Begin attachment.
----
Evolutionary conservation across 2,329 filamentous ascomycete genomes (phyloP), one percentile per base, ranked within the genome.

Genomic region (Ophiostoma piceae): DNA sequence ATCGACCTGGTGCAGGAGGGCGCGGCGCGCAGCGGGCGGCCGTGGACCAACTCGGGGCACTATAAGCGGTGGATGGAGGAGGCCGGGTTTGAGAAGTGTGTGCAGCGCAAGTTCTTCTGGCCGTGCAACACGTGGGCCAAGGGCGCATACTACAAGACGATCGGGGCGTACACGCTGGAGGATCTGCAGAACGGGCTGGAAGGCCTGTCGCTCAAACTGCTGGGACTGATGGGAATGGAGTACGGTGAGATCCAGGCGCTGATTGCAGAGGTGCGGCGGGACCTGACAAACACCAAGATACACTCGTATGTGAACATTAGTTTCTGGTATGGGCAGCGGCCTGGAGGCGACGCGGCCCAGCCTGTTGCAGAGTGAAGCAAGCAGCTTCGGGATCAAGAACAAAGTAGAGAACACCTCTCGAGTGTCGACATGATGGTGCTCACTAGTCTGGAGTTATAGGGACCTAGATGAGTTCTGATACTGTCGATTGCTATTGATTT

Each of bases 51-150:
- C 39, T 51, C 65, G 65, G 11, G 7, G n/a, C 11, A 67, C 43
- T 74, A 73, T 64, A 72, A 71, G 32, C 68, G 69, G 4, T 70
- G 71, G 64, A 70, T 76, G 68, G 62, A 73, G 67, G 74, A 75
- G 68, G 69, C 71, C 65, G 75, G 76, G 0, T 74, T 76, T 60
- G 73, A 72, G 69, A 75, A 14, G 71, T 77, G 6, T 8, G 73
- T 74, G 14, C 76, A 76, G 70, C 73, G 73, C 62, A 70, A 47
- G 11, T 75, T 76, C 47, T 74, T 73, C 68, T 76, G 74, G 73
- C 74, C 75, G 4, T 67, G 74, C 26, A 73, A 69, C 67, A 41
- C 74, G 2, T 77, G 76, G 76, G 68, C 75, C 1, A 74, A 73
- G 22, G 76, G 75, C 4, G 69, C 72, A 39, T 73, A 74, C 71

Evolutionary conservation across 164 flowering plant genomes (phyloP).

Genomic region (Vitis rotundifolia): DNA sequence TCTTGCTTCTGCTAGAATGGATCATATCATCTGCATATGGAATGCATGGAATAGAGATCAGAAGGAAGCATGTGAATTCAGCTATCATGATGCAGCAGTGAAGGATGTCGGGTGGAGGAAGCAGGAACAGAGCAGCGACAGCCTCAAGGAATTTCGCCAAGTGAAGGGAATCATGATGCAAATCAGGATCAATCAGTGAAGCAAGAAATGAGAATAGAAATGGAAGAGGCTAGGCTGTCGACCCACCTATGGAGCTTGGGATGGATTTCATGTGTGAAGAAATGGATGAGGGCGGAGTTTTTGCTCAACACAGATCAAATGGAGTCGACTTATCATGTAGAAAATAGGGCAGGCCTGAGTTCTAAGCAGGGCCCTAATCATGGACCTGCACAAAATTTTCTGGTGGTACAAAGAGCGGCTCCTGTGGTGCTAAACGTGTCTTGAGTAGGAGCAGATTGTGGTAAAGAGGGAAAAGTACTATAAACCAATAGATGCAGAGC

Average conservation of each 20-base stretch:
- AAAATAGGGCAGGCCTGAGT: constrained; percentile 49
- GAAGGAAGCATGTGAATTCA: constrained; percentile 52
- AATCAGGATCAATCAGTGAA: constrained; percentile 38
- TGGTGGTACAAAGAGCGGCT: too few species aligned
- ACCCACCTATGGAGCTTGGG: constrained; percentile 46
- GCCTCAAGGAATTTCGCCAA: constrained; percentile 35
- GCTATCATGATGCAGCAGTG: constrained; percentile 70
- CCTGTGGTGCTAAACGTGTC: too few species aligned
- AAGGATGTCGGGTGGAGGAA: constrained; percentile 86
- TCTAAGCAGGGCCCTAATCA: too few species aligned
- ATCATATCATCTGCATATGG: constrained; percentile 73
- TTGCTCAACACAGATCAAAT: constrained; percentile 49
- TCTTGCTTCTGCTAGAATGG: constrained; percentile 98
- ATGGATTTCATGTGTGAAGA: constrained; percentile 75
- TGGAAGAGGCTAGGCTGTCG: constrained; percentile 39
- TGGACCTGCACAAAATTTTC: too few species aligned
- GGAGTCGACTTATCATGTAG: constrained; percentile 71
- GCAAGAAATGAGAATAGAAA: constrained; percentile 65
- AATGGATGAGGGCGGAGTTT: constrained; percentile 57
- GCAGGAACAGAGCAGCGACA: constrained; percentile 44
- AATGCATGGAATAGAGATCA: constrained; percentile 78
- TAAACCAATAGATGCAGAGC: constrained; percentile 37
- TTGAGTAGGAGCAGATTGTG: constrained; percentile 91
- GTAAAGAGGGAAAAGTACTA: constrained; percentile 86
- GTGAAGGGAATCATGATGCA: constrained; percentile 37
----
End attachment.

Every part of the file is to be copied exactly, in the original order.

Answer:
Evolutionary conservation across 2,329 filamentous ascomycete genomes (phyloP), one percentile per base, ranked within the genome.

Genomic region (Ophiostoma piceae): DNA sequence ATCGACCTGGTGCAGGAGGGCGCGGCGCGCAGCGGGCGGCCGTGGACCAACTCGGGGCACTATAAGCGGTGGATGGAGGAGGCCGGGTTTGAGAAGTGTGTGCAGCGCAAGTTCTTCTGGCCGTGCAACACGTGGGCCAAGGGCGCATACTACAAGACGATCGGGGCGTACACGCTGGAGGATCTGCAGAACGGGCTGGAAGGCCTGTCGCTCAAACTGCTGGGACTGATGGGAATGGAGTACGGTGAGATCCAGGCGCTGATTGCAGAGGTGCGGCGGGACCTGACAAACACCAAGATACACTCGTATGTGAACATTAGTTTCTGGTATGGGCAGCGGCCTGGAGGCGACGCGGCCCAGCCTGTTGCAGAGTGAAGCAAGCAGCTTCGGGATCAAGAACAAAGTAGAGAACACCTCTCGAGTGTCGACATGATGGTGCTCACTAGTCTGGAGTTATAGGGACCTAGATGAGTTCTGATACTGTCGATTGCTATTGATTT

Each of bases 51-150:
- C 39, T 51, C 65, G 65, G 11, G 7, G n/a, C 11, A 67, C 43
- T 74, A 73, T 64, A 72, A 71, G 32, C 68, G 69, G 4, T 70
- G 71, G 64, A 70, T 76, G 68, G 62, A 73, G 67, G 74, A 75
- G 68, G 69, C 71, C 65, G 75, G 76, G 0, T 74, T 76, T 60
- G 73, A 72, G 69, A 75, A 14, G 71, T 77, G 6, T 8, G 73
- T 74, G 14, C 76, A 76, G 70, C 73, G 73, C 62, A 70, A 47
- G 11, T 75, T 76, C 47, T 74, T 73, C 68, T 76, G 74, G 73
- C 74, C 75, G 4, T 67, G 74, C 26, A 73, A 69, C 67, A 41
- C 74, G 2, T 77, G 76, G 76, G 68, C 75, C 1, A 74, A 73
- G 22, G 76, G 75, C 4, G 69, C 72, A 39, T 73, A 74, C 71

Evolutionary conservation across 164 flowering plant genomes (phyloP).

Genomic region (Vitis rotundifolia): DNA sequence TCTTGCTTCTGCTAGAATGGATCATATCATCTGCATATGGAATGCATGGAATAGAGATCAGAAGGAAGCATGTGAATTCAGCTATCATGATGCAGCAGTGAAGGATGTCGGGTGGAGGAAGCAGGAACAGAGCAGCGACAGCCTCAAGGAATTTCGCCAAGTGAAGGGAATCATGATGCAAATCAGGATCAATCAGTGAAGCAAGAAATGAGAATAGAAATGGAAGAGGCTAGGCTGTCGACCCACCTATGGAGCTTGGGATGGATTTCATGTGTGAAGAAATGGATGAGGGCGGAGTTTTTGCTCAACACAGATCAAATGGAGTCGACTTATCATGTAGAAAATAGGGCAGGCCTGAGTTCTAAGCAGGGCCCTAATCATGGACCTGCACAAAATTTTCTGGTGGTACAAAGAGCGGCTCCTGTGGTGCTAAACGTGTCTTGAGTAGGAGCAGATTGTGGTAAAGAGGGAAAAGTACTATAAACCAATAGATGCAGAGC

Average conservation of each 20-base stretch:
- AAAATAGGGCAGGCCTGAGT: constrained; percentile 49
- GAAGGAAGCATGTGAATTCA: constrained; percentile 52
- AATCAGGATCAATCAGTGAA: constrained; percentile 38
- TGGTGGTACAAAGAGCGGCT: too few species aligned
- ACCCACCTATGGAGCTTGGG: constrained; percentile 46
- GCCTCAAGGAATTTCGCCAA: constrained; percentile 35
- GCTATCATGATGCAGCAGTG: constrained; percentile 70
- CCTGTGGTGCTAAACGTGTC: too few species aligned
- AAGGATGTCGGGTGGAGGAA: constrained; percentile 86
- TCTAAGCAGGGCCCTAATCA: too few species aligned
- ATCATATCATCTGCATATGG: constrained; percentile 73
- TTGCTCAACACAGATCAAAT: constrained; percentile 49
- TCTTGCTTCTGCTAGAATGG: constrained; percentile 98
- ATGGATTTCATGTGTGAAGA: constrained; percentile 75
- TGGAAGAGGCTAGGCTGTCG: constrained; percentile 39
- TGGACCTGCACAAAATTTTC: too few species aligned
- GGAGTCGACTTATCATGTAG: constrained; percentile 71
- GCAAGAAATGAGAATAGAAA: constrained; percentile 65
- AATGGATGAGGGCGGAGTTT: constrained; percentile 57
- GCAGGAACAGAGCAGCGACA: constrained; percentile 44
- AATGCATGGAATAGAGATCA: constrained; percentile 78
- TAAACCAATAGATGCAGAGC: constrained; percentile 37
- TTGAGTAGGAGCAGATTGTG: constrained; percentile 91
- GTAAAGAGGGAAAAGTACTA: constrained; percentile 86
- GTGAAGGGAATCATGATGCA: constrained; percentile 37